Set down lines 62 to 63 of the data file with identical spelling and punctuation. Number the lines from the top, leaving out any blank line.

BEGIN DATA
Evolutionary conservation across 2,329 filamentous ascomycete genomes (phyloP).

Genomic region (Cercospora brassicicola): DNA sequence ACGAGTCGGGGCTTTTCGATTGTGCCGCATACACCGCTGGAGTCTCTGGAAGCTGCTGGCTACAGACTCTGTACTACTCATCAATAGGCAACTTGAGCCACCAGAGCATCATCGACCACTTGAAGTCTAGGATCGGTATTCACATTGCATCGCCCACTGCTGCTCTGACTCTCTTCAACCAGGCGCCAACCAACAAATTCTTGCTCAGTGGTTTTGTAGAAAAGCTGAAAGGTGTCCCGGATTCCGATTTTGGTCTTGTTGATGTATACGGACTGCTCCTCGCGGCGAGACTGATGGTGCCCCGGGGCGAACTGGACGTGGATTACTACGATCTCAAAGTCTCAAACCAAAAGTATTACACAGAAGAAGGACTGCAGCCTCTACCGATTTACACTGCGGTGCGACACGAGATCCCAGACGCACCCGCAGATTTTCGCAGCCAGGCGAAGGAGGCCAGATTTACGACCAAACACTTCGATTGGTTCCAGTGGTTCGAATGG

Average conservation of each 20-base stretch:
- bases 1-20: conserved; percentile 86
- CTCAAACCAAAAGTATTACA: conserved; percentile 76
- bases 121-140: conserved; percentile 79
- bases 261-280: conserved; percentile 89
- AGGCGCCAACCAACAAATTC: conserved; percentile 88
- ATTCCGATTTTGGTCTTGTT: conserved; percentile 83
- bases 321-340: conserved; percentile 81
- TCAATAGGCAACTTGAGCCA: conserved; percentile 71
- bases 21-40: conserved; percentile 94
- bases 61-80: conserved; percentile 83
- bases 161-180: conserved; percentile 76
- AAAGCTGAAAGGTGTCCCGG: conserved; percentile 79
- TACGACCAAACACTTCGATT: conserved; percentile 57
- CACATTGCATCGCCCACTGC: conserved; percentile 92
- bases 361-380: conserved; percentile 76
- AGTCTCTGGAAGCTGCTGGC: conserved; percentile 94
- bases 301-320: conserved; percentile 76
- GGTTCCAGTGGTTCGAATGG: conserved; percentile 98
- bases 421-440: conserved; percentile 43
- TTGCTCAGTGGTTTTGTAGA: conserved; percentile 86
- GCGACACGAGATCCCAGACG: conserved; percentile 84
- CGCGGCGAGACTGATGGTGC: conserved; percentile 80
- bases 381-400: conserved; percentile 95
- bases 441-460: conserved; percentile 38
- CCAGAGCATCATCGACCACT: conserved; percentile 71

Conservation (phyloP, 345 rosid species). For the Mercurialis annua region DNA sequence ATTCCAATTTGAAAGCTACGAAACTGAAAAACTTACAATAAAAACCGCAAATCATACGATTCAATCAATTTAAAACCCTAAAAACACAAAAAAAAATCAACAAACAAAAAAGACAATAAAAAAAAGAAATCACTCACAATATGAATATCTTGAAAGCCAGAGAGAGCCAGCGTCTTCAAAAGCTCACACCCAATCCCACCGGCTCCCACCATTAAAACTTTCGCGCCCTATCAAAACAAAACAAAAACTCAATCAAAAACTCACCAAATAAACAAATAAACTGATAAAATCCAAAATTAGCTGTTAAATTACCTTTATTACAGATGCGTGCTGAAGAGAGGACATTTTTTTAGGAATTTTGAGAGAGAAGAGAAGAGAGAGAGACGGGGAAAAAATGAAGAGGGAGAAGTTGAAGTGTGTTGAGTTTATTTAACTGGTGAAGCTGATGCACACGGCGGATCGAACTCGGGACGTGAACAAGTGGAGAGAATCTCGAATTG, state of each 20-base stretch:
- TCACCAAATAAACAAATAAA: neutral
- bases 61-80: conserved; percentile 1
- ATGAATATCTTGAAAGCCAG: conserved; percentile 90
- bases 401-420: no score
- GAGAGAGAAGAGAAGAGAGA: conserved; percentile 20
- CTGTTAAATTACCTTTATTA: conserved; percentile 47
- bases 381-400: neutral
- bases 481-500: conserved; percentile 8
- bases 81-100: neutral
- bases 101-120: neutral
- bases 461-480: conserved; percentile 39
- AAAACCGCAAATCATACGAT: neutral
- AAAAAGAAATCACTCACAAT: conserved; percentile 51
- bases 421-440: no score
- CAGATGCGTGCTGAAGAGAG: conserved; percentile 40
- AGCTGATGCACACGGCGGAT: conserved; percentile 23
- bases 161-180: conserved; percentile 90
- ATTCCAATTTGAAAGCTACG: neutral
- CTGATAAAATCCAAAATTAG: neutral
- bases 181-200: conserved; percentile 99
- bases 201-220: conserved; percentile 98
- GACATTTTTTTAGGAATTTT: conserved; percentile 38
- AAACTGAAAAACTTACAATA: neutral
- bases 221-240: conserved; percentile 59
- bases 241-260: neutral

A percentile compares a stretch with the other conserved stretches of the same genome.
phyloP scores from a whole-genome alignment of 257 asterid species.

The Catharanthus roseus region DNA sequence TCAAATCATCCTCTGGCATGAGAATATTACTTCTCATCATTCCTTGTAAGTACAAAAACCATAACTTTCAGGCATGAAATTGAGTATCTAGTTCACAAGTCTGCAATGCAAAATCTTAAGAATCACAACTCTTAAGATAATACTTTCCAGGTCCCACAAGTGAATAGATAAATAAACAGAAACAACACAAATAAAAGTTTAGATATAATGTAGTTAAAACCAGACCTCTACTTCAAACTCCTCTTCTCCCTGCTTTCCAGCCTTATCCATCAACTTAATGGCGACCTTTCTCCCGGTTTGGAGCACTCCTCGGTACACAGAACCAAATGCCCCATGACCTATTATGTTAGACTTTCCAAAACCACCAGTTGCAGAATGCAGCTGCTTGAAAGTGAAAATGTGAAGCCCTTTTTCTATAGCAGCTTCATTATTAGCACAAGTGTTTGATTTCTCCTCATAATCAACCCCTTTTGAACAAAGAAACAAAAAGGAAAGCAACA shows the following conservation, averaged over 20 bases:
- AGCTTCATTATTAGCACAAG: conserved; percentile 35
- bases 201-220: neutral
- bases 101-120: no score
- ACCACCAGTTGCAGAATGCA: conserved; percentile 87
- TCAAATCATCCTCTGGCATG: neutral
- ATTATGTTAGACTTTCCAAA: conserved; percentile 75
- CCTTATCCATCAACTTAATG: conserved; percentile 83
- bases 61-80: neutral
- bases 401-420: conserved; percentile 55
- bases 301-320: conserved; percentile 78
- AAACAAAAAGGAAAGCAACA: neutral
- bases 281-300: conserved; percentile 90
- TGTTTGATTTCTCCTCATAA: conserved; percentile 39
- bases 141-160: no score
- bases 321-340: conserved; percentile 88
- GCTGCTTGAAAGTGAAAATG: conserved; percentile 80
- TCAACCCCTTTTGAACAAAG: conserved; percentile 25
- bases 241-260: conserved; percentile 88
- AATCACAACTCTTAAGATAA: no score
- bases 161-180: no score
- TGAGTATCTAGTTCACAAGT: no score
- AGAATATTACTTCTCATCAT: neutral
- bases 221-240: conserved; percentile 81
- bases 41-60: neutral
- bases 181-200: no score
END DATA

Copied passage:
- TCAAATCATCCTCTGGCATG: neutral
- ATTATGTTAGACTTTCCAAA: conserved; percentile 75